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  • ivanildotrindade 10:16 am on July 24, 2012 Permalink | Reply
    Tags: , , change, equator, , hometown, , progress, prosperity, rush hour, , traffic jam, trailblazers,   

    Brazil is on the move! 

    some of my nieces and nephews (my son josh is on the back row seated, blue shirt) — future stars of a country on the rise

    I am ending my third full week in northern Brazil (two weeks of work, one week of vacation) and as you can tell, there hasn’t been much rambling from here. I have been busy!

    My mind is full of vivid images of my time here. First of all, modernity has done something terrible to the city where I lived a good part of my life. My wife’s mom’s house, where I spent many hours courting her, which was two buses away from the center of town (that is, if you were lucky enough to have a bus show up when you needed it!), is now two hours or more bumper-to-bumper no prisoner-taking traffic. You could almost leave the car on neutral and roll it, so it seems.

    My country of birth has shot up economically and the dream of wealth has finally come true to more than the privileged few. Of course, there is still much poverty, but nothing like when I was living here. There are opportunities to make money everywhere and the people are making the most of it. This is my first trip here since moving to the U.S. where I saw the fewest number of beggars on the streets.

    My nieces and nephews, to give one example, are all on their way to become successful. The older ones have already or will be graduating from college soon. Physical therapists, lawyers, architects, medical doctors, teachers. They will go on to do great things, no doubt about it. And they are all connect with the rest of the world via Facebook and Twitter! My generation blazed the trail, now the kids are reaping the benefits, but the question is: are they even aware of the sacrifices their parents made?

    While the team from the U.S. was here, we went to a very poor neighborhood in Macapa, in the northern most State of Brazil, Amapa. We rode in three silver cars literally until the dirt road ended and stopped at a little house which the owner uses to do some outreach to the kids from the area — you had to continue on, walking on wooden bridges to get to where the children were. As we were getting out of our cars, I overheard one of the older kids saying to the other kids, “You suppose they could be from the Mafia?” I laughed hard at that and then I got quiet thinking about what kind of a life those kids have to have in order to come up with a question like that.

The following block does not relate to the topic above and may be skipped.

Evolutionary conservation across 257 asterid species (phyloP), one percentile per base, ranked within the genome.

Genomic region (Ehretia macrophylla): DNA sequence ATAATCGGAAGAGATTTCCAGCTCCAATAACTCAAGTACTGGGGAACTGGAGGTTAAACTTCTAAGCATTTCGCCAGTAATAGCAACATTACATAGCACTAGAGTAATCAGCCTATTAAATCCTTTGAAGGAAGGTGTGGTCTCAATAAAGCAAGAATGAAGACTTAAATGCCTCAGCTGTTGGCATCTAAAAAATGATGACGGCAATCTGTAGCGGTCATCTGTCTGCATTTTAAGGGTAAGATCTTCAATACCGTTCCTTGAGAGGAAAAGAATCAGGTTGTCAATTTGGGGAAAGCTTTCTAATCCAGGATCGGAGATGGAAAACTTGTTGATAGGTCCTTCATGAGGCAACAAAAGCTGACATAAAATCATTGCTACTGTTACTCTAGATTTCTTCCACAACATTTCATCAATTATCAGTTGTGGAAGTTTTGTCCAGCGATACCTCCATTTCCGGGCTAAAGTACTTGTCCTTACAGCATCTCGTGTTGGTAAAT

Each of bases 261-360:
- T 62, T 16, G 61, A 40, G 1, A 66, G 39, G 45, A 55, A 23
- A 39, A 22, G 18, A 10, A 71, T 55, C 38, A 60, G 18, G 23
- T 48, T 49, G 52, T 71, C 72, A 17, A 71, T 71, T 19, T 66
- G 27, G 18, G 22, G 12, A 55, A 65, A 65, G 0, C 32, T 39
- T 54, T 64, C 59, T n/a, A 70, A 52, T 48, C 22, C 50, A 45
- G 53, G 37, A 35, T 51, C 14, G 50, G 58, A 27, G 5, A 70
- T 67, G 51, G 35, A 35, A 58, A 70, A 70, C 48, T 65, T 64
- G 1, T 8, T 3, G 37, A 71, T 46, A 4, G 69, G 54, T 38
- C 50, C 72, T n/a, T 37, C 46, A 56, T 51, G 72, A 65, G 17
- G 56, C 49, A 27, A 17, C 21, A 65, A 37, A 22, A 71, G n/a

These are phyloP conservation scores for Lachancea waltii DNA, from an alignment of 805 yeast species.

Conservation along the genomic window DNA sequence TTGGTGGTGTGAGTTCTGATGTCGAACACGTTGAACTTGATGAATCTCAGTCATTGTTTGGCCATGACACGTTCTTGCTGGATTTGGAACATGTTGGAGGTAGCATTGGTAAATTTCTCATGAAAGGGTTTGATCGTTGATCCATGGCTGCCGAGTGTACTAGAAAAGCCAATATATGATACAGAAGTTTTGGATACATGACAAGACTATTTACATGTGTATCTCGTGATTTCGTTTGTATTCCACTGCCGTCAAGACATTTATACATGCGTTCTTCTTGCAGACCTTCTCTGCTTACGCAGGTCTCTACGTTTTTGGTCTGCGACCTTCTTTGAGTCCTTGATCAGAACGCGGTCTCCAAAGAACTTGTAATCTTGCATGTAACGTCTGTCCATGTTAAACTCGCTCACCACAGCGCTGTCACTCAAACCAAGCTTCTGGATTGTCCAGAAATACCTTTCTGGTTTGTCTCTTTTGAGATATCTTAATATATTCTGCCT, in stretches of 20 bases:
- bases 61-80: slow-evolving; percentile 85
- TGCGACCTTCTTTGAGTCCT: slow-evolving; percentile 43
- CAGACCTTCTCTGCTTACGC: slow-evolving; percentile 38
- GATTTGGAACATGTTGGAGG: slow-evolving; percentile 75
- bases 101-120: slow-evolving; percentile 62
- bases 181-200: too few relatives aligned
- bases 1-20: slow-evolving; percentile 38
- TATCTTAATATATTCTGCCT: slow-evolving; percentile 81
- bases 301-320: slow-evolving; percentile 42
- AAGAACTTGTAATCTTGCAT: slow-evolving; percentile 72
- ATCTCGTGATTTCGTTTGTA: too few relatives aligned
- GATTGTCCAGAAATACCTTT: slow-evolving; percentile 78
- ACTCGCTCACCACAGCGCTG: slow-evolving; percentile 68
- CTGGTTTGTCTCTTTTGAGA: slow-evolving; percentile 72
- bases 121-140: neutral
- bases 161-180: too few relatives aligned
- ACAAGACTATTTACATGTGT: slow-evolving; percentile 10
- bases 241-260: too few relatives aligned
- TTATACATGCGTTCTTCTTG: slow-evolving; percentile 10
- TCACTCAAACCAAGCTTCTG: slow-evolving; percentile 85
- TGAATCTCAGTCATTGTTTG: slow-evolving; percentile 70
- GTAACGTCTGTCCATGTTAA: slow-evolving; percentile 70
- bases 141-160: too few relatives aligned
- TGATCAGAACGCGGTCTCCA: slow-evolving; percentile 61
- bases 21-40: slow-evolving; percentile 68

I have heard so many stories of tragedies and triumphs, of hope and despair, but mostly I have been humbled by the resilient spirit of many of the people I have talked to. I could spend a lifetime just learning from them about the secret of contentment in the midst of apparently insurmountable challenges. Looking at the quality of the people I have met, I have no doubt that there is a bright future for this country which has perennially been teased as the giant that has never awaken. But watch out world: the giant is moving!

    Ivanildo C. Trindade

  • ivanildotrindade 9:14 pm on May 14, 2012 Permalink | Reply
    Tags: afraid of church, , change, , ,   

    Back To Church… After 1.5 Years — Part 1 

    I want to introduce to you Julie, my blogger friend. Julie blogs here. If you want to know more about nutrition, healthy choices, natural lifestyles, fitness, etc., you will need to read her blog. I have appreciated Julie’s comments on my posts over several weeks and have enjoyed her challenges to maintain a healthy lifestyle even in the midst of our busy lives. We’ve maintained a cordial back-and-forth in this sort of meta-virtual-word-fueled world, which may sound ethereal, but in this case has actually been a very enriching experience.

    When Julie told me she was returning to church after 1.5 years, I was totally intrigued. I am always captivated by people’s experiences in churches — I want to know why they first came, why they stopped coming, what made them come back, etc., etc.

    And this is not merely an intellectual exercise. Years ago, when I lived on the West Coast, a friend told me that she asked one of her friends, who was from a country south of us, to attend her church, which also happened to be my church at the time. The guy came and she asked for some feedback. Judging from what he wrote on the bottom of the church bulletin, it would be safe to say that he didn’t feel exactly welcome. He scribbled, “Your church gives me the creeps.” Enough said.